On a screen on a shelf, Aldous Huxley’s eyes rattle and rotate. [11] In his 1942 book The Art of Seeing, Huxley espoused the use of a raised hand to palm the eye in order to improve eyesight. The fainting girl raises her hand to her forehead: “Test, test, test”. Her body slumps. Arla reads how Hamilton “put his hands over the face of the medium… and said he felt nothing there…”[12] Elsewhere on a monitor, Helen Duncan’s hands are bound to a chair. [13] In 1920, Jules Romains described ‘eyeless sight’ in La Vision extra-rétinienne et le sens paroptique. Ciaran says: “You can see anything at all in anything at all…if that’s how you think”. In Winnipeg in 1931, teleplasmic letters emerge on a séance cabinet wall spelling out the name ‘Flammarion’.

In 2008, I cross the Atlantic once more to explore the photographs of that teleplasm. Back here, now, in a corner of the gallery, my nephew Mercer – age five and still learning language – enquires about ectoplasmic rods, experiments and fraud. [14] “Light leak, spool down, lens flare, split screen”. Audio overlaps and images regurgitate. “Life has a habit of coming up with repeated patterns,” Kathleen says. And Bill imagines three pictures of himself “saying the same thing slightly differently”. In ‘Modern Experiments’ patterns repeat and duplicate with doubling synchronicity. In 2008 I discover, on a ship’s manifest, that relatives of mine travelled to New York in 1934 on the same crossing as Garrett and her daughter. Kathleen observes how “life and living team with coincidences”.

‘Modern Experiments’ proliferates with relentless looking and intimate observation. A sequence of images unfolds across two monitors on the floor: an attic room wallpapered with repeated patterns; a view under a table; fleshy feet entering a wooden box. [15] Exploring the possibilities of table levitation, W.J. Crawford crawls on hands and knees and describes how “the flesh of ‘M’ is converted into plasma”. Reason ruptures: “psychic stuff sent in fluxes”.

Plywood platforms house scissor-wielding hands and Rosa Kuleshova is brought back to life in paper form. [16] In ‘Modern Experiments’ dislocated limbs construct models and fingers feel. Bodies produce images, ectoplasm finds form and feelers extend: amorphous ambiguity… audio loops and layers… silence… webs weave… cameras observe… coincidence converge… These are the worlds of Helen Duncan, Kathleen Goligher, Kuda Bux, Eileen Garrett, Yvonne Duplessis, Flammarion and Kathleen Coyle.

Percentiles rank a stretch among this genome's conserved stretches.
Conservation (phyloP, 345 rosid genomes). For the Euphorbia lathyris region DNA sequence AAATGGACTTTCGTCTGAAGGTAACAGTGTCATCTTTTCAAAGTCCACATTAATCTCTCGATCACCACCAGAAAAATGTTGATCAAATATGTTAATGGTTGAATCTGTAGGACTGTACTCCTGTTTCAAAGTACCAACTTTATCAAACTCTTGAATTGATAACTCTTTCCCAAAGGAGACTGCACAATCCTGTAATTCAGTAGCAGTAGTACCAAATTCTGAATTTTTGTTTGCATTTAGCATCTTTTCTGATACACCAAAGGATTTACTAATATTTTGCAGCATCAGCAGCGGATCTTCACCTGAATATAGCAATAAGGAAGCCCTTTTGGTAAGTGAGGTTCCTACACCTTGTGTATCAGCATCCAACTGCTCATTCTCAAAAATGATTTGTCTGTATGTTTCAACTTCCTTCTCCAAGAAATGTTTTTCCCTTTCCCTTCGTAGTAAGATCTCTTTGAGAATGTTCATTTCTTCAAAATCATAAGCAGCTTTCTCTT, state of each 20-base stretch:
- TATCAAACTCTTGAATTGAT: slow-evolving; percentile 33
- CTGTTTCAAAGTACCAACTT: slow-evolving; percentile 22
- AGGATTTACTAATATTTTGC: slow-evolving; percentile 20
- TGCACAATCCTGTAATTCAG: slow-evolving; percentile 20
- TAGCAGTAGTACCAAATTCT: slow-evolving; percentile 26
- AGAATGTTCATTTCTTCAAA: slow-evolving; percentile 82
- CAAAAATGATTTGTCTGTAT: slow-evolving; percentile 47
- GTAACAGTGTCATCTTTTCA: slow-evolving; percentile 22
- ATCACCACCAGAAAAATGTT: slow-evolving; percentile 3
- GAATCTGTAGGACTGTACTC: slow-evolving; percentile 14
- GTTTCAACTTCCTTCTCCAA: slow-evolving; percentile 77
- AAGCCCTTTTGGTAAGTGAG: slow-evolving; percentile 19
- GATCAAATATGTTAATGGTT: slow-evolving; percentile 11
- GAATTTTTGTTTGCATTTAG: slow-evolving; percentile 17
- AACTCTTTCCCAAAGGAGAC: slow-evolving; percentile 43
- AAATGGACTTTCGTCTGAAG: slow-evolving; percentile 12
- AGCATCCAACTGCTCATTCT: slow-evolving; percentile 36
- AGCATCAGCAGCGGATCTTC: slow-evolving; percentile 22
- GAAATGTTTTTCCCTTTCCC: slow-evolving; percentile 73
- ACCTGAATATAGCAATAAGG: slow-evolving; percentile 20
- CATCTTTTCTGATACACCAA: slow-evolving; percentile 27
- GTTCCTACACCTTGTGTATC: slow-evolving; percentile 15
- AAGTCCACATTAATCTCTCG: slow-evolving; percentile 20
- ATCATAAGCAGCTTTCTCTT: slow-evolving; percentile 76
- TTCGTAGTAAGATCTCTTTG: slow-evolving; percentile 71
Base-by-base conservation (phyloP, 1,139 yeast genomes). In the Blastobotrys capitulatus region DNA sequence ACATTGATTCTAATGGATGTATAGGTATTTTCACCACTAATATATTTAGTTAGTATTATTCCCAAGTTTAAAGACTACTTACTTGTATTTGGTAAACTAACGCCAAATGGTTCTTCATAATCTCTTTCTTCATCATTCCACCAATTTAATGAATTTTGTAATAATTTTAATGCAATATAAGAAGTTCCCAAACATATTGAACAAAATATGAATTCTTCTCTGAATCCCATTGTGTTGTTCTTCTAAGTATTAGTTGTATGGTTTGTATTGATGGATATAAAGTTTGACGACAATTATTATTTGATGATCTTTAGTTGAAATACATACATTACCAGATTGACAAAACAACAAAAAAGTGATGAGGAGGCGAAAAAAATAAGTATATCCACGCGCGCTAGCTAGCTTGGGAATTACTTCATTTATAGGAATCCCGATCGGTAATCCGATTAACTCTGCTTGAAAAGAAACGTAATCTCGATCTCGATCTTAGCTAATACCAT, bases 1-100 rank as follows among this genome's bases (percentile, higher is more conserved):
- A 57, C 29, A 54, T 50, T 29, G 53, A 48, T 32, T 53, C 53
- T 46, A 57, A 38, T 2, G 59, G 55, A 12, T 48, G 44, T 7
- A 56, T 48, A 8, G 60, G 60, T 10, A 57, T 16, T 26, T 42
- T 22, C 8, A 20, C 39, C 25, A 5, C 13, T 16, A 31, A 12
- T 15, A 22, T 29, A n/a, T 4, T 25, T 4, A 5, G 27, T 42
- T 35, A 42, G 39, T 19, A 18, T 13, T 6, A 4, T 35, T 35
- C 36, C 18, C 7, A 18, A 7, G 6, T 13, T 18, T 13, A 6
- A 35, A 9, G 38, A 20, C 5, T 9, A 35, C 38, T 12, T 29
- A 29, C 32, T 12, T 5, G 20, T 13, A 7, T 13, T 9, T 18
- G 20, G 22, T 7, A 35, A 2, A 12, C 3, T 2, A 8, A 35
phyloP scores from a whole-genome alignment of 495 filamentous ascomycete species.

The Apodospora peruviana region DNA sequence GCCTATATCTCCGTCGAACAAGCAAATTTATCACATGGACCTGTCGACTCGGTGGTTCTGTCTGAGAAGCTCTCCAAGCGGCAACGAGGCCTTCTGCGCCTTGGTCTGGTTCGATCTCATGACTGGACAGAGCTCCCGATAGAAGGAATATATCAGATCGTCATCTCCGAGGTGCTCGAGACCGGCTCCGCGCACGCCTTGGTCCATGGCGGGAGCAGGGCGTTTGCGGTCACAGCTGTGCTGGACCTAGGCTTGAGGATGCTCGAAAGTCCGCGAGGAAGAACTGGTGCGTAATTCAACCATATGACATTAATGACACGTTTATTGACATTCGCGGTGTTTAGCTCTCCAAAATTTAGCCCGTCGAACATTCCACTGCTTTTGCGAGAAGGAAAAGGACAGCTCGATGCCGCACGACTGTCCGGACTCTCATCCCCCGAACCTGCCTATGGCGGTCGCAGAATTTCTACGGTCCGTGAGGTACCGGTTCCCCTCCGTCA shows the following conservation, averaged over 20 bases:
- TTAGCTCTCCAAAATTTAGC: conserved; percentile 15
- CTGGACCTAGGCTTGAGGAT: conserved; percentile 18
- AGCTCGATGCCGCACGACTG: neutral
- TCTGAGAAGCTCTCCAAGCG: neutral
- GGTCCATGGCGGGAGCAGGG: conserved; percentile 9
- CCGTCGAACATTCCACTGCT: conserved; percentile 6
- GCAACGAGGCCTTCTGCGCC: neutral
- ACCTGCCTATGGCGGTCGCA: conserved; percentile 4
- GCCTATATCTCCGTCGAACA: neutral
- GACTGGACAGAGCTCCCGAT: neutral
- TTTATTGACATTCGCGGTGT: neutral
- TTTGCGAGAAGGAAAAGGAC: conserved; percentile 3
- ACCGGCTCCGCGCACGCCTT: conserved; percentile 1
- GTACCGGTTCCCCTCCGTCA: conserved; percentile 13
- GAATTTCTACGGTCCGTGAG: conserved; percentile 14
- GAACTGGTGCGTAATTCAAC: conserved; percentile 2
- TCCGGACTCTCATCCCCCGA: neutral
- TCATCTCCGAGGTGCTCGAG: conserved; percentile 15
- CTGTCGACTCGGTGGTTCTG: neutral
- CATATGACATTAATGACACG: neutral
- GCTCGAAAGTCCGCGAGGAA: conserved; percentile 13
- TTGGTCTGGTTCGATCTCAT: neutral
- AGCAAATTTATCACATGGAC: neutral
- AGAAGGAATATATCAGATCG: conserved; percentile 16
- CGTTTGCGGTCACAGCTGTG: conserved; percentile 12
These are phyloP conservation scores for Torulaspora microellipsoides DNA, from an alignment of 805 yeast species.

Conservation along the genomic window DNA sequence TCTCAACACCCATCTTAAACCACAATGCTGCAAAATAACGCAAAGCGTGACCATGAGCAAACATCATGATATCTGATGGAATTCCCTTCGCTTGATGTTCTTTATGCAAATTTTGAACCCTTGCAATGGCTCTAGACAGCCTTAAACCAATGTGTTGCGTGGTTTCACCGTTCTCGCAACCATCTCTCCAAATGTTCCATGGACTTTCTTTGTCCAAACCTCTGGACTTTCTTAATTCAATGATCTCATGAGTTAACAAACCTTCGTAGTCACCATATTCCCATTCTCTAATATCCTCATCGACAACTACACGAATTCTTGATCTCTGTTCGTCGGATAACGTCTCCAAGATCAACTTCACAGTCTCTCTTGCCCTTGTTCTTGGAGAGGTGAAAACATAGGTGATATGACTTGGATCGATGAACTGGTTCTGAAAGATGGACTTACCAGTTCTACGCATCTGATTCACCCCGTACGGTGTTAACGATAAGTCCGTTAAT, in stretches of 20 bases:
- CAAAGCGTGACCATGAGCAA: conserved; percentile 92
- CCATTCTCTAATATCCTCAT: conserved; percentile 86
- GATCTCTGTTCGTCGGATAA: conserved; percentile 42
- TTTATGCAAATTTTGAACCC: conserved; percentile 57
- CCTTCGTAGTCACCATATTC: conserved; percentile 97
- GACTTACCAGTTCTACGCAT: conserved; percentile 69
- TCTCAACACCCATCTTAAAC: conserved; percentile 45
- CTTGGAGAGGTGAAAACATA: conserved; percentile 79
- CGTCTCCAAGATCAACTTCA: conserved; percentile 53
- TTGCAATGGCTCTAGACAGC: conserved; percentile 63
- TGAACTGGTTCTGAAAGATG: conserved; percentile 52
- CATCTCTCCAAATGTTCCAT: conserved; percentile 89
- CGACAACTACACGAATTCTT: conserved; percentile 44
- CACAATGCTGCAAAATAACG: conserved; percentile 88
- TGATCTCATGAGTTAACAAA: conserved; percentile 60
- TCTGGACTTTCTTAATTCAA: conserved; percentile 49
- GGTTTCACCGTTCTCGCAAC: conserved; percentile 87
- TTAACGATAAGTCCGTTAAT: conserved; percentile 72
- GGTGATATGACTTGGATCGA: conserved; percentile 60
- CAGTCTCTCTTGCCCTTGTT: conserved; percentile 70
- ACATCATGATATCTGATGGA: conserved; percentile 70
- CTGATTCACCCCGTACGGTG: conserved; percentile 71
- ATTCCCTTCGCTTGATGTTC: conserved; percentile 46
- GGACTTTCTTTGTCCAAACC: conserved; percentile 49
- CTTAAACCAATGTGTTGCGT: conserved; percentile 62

‘Modern Experiments’ is a séance of objects and images. The dead and the not-yet-dead manifest in electrical boxes and in planes of projected light. Viewing devices capture and freeze three-dimensional moments in time. I’m peering in at myself crouched a decade ago on the floor of the Parapsychology Foundation library – that summer in New York with the Garrett girls. [17] That’s me eternally frozen in a moment in the eternity of time, amongst those books, those worlds of knowledge, staring back at myself now – a viewer in the future. Here, time, space and place collide – the past is transmitted to the present, while ruby red neon flashes “NOW, NOW, NOW”. [18]

Susan MacWilliam is a Belfast-born artist based in Dublin and a lecturer in Fine Art at NCAD. ‘Modern Experiments’ will be presented at Uillinn: West Cork Arts Centre, Skibbereen, from 9 September to 18 October and at the Butler Gallery, Kilkenny, from 28 October to 17 December 2017. Curated by Riann Coulter, ‘Modern Experiments’ is supported by a Touring Award from Arts Council of Ireland and Arts Council of Northern Ireland.

List of Susan MacWilliams’s artworks referenced in the text:

 [1] Dermo Optics, 2006, video.

[2] Kuda Bux, 2003, video installation.

[3] Library, 2008, video.

[4] KATHLEEN, 2014, video.

[5] Book Spheres, 2013/14, sculpture, installation.

[6] AN ANSWER IS EXPECTED, 2013, neon.

[7] The Only Way to Travel, 2008, video.

[8] Faint, 1999, 19-channel video.

[9] Where are the dead? 2013, neon.

[10] 13 Roland Gardens, 2007, video.

[11] Aldous’s Eyes, 2014, video.

[12] F-L-A-M-M-A-R-I-O-N, 2009, video.

[13] The Last Person, 1998, video.

[14] Explaining Magic to Mercer, 2005, video installation.

[15] Experiment M, 1999, video, double channel.

[16] Headbox, 2004, video installation.

[17] Artist as Medium, 2008, stereoscope.

[18] NOW, 2013, neon.

Images: Susan MacWilliam, Kuda Bux, 2003; installation view, F.E. McWilliam Gallery, 2017; photo by Simon Mills; Aldous’s Eyes, 2014, video still.